It is part of the deal for the Australia forwards, whenever a game against England is nigh, to talk about the improvements in their scrum and how the frailties of the past are no longer relevant.
This time, it would seem, the words are being spoken with a real deep-seated conviction, as though the discussions of tight-forward play are something that they relish.
Not only has their scrum demonstrably improved in recent months, but their rolling maul is also now looming as a formidable weapon to employ against England on Saturday.
These are the Wallabies, remember, brilliant ball-handlers, supreme foragers at the breakdown, a delight for the neutral, but not so adept at the ugly stuff, right? Not any more, not if Michael Cheika's plan comes to fruition in the next few weeks.
At Twickenham, there should be a beastliness to complement the beauty of their play.
These are the Wallabies, remember, brilliant ball-handlers, supreme foragers at the breakdown, a delight for the neutral, but not so adept at the ugly stuff, right? Not any more... At Twickenham, there should be a beastliness to complement the beauty of their play.
As a man who made his fortune in the fashion industry, Cheika knows well the value of a makeover and, in the year he has spent as head coach, he has been attempting to transform the image of Australia's forwards. A well-travelled coach, having worked in Italy, France, Ireland and Australia, Cheika has recognised the value of importing elements of other rugby cultures.
The impact on the scrum of Mario Ledesma, the former Argentina hooker, has been well documented and has its roots in French club rugby, where scrummaging is so revered. For much of his career, Ledesma played in the Top 14 and, when he hung up his boots, he worked under Cheika as a forwards coach at Stade Francais.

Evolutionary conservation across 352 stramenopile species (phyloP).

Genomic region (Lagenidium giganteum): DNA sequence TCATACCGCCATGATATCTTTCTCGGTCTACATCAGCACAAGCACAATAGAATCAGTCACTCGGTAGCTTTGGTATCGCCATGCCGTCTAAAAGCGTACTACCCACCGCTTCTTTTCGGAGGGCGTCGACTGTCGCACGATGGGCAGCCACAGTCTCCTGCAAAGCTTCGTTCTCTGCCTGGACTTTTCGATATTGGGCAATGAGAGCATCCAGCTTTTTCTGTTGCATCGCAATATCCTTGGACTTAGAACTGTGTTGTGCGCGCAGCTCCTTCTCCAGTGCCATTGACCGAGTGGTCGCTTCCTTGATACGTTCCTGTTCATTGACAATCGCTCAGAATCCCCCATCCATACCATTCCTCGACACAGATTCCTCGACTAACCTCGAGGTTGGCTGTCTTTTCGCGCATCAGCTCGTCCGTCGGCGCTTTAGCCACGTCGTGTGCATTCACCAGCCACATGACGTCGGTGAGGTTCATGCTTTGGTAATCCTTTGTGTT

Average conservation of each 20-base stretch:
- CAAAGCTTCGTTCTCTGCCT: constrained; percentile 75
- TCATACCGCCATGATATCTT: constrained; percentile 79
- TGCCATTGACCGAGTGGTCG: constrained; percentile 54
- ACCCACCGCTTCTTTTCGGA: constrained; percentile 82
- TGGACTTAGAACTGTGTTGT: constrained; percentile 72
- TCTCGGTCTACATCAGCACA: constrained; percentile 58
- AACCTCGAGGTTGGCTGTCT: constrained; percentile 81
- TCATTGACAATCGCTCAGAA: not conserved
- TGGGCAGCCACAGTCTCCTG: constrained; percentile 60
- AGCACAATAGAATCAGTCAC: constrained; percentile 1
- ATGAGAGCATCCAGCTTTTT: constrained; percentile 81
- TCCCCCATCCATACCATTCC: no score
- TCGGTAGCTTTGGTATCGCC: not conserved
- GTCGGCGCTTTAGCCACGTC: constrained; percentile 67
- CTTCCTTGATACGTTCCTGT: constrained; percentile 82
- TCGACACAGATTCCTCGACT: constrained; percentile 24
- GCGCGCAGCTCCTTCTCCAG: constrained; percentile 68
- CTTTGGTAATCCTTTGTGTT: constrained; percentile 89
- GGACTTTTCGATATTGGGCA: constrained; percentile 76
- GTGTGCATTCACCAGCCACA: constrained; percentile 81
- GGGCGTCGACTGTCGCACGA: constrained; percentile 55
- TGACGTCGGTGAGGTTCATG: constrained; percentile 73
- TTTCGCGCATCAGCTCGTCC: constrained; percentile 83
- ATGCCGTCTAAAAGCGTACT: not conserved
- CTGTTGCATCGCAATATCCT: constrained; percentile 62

Ledesma, part of a fearsome Argentina pack in his playing days, has introduced a passion for scrummaging, not just to the Wallabies' front row, but to the rest of the pack too. Here is Ben McCalman, the flanker, on how Ledesma has enhanced the collective ethos at the scrum.
"There's always focus on the front-rowers, being the most important position in the scrum, but (Ledesma) works on the collective," McCalman said. "As a back-rower, you feel part of it. He's a very passionate guy and that's rubbing off on a lot of the players."
From the short time they spent working together in Paris, Ledesma was recruited again by Cheika at the Waratahs. When the head coach made the step up to the national team, Ledesma followed him again. In their opening Pool A game, against Fiji in Cardiff last Wednesday, the scrums were conspicuously stable. Both teams were pushing straight, the ball was held in the scrum with great control, allowing Will Genia, the scrum-half, to pick his moment to launch his free-flowing backs.
Given the Wallabies' humiliations at the set piece against England in recent years, the game will be something of a litmus test of the improvements Ledesma has made.
"We've had a lot of (scrummaging) contests over the last few months building towards the next few games," McCalman said. "We've done the work and now it's time to show it."
As well as this Franco-Argentine influence on their scrummaging, the Wallabies have added a rolling maul to their armoury that has a distinctive Irish flavour, with its roots in Munster's rumbles downfield.
The rolling maul has been a powerful attacking weapon for the Brumbies in Super Rugby in recent seasons. Their technique was refined by Laurie Fisher, who had witnessed the value of the tactic when working as forwards coach with Munster. Fisher left Canberra for Gloucester last year, but the seeds he had sown bore spectacular fruit for the Brumbies this year.
David Pocock, the flanker, has many virtues, but he has seldom been a prolific try-scorer. Thanks to the Brumbies' driven maul, though, he scored two hat-tricks in Super Rugby last season.
Spotting another opportunity to bolster the status of the Wallabies' forwards, Cheika has grafted the Brumbies' mauling expertise on to his game plan. Stephen Moore, the Brumbies hooker, fills the same positions for the Wallabies and Pocock can be found near the rear.
So Australia's pack will come to Twickenham confident of laying a few ghosts to rest. It is worth remembering that, for all the brilliance of their backs in the 1991 World Cup, Lynagh, Campese et al, the decisive try against England in the final was scored when Tony Daly, the prop, flopped over the line after a forward surge. To show how far they have progressed, do not be surprised if Australia try to turn the clock back on Saturday.
THE TIMES, LONDON